Tuesday, December 10, 2013

Innocence Lost? Not Yet...

Among the most priceless artifacts of this world, the one I treasure most is my son's innocence.

I'm fiercely protective of it.

It's more pure than any spring-fed stream. It hasn't been dragged through chaos, spray-painted by terror, or held hostage by the anger of others. His spirit is full of love, compassion and an over-riding desire to have his friends come over and share his toys.

We've been cleaning out houses and attics and basements over the past few months. I got back my 80's era Fort Apache play set. Its plastic figurines depict some of the history we Americans aren't proud to rehearse. Indian braves attack US Cavalry troops. Some hold scalps. One coon-skin capped defender holds his musket in a sweeping arc to knock down climbing invaders.

It's a violent, hands-on game that arrived long before the Grand Theft Auto coders were even born.

"Let's play Cowboys and Indians!"

It didn't usually end well for the Indians. It wasn't like the cowboys revoked their library cards or drained the camp swimming pool.

Cooper quickly spotted the box in the growing pile of inherited flotsam in our basement. It had horses and buildings... all new toys to him.

We pulled out the whole mess in the living room; the carpet becoming a vast, creamy, grassy plain. Somewhere along the way, I'd picked up some Green Army Guys. We added those to mix and, for an ironic twist, I gave the Native American braves the superior firepower of WWII infantry. I'm sure the blue cavalry boys were shocked to see a flame-thrower toting man-o-the-1940s future at the door of the stockade.

Cooper didn't have a clue what massacre was laid out before him. They were having picnics and sharing cookie recipes for all he knew. And that's the way we left it. I acted out no aggression and he was content to move the plastic monuments of bygone wars around like checkers.

Don't call me naive. I know this innocence will be lost one day. He will learn fear from some older kids chasing him down the alley. He will feel the rawness of revenge and the emptiness of its success. The world will open its box of evil and pour out the contents before his pure, bright eyes.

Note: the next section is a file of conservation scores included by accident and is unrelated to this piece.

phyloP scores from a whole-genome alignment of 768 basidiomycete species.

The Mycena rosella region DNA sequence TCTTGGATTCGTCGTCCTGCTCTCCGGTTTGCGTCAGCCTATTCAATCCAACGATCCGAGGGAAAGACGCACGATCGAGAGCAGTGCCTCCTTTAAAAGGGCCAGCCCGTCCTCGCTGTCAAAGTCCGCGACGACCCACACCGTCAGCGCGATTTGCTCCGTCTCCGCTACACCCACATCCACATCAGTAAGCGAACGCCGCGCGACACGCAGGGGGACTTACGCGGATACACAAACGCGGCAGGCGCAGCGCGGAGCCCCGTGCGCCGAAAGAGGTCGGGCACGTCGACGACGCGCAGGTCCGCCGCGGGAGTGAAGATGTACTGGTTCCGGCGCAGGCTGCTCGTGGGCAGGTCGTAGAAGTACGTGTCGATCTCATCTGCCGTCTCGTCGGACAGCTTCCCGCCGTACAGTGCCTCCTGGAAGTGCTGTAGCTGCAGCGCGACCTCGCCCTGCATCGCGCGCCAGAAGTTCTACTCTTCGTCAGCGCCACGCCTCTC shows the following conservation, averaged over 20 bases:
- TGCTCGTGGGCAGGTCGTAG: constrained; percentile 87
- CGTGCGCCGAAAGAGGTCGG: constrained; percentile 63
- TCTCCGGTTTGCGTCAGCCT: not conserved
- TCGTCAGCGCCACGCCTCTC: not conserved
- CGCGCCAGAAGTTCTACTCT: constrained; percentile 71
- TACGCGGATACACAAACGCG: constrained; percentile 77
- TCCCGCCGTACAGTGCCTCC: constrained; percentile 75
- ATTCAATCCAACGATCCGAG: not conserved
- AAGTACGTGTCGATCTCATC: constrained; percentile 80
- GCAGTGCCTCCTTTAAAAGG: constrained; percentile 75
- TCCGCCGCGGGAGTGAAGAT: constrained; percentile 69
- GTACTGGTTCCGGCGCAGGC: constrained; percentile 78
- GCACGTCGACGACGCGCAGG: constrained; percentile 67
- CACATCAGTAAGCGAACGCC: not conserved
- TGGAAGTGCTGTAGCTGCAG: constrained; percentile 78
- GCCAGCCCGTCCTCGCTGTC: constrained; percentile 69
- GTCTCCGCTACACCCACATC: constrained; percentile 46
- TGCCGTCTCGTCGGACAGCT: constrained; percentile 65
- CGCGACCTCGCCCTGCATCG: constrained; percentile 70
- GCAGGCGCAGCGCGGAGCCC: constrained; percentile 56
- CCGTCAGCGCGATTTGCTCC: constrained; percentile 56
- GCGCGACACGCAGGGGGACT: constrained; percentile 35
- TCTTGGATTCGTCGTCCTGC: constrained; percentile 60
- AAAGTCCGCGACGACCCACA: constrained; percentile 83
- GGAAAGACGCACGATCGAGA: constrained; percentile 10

But with God's help I will stand guard in front of him as long as possible; censoring, shielding, unyielding to the onslaught of what I've come to realize is resident in the core of all of humanity. To keep that light glowing unburdened in his eyes. I would hope to introduce Reality to him gently, to lead him slowly, methodically. But I know it's not in my control... Life will bring it much too quickly.

Until then, the Green Army Guys have Lightning McQueen stickers to share with the Indians. And the Cavalry is just here to race their horses around the dining room, through the kitchen, and into the sunset of Innocence.

Tuesday, November 19, 2013

There's a Place for You...

Earlier this year, I was commissioned to build a promo for an overseas ministry. At its core, the clip is a call for workers in the Middle East... more broadly, it's promoting the Associates In Missions (AIM) program; one that Suzi and I have participated in over the years. AIM gives folks of all ages a chance to do ministry work outside of their natural habitat for one to twelve months at a time. This can mean everything from teaching and pulpit ministry to caring for onsite workers' children (no kidding... that's a ministry, too!).

Sometimes folks go on to work full-time overseas. Sometimes, like us, they hang out for a season of their lives and then go back home. You do have to be self-funded, so the finance aspect can be a little daunting for some, but we can certainly testify of God's provision every time we left home.

I hope the piece does what it's built to do... to reach someone who hasn't quite found their spot. Whether foreign or domestic, there's a place waiting for you...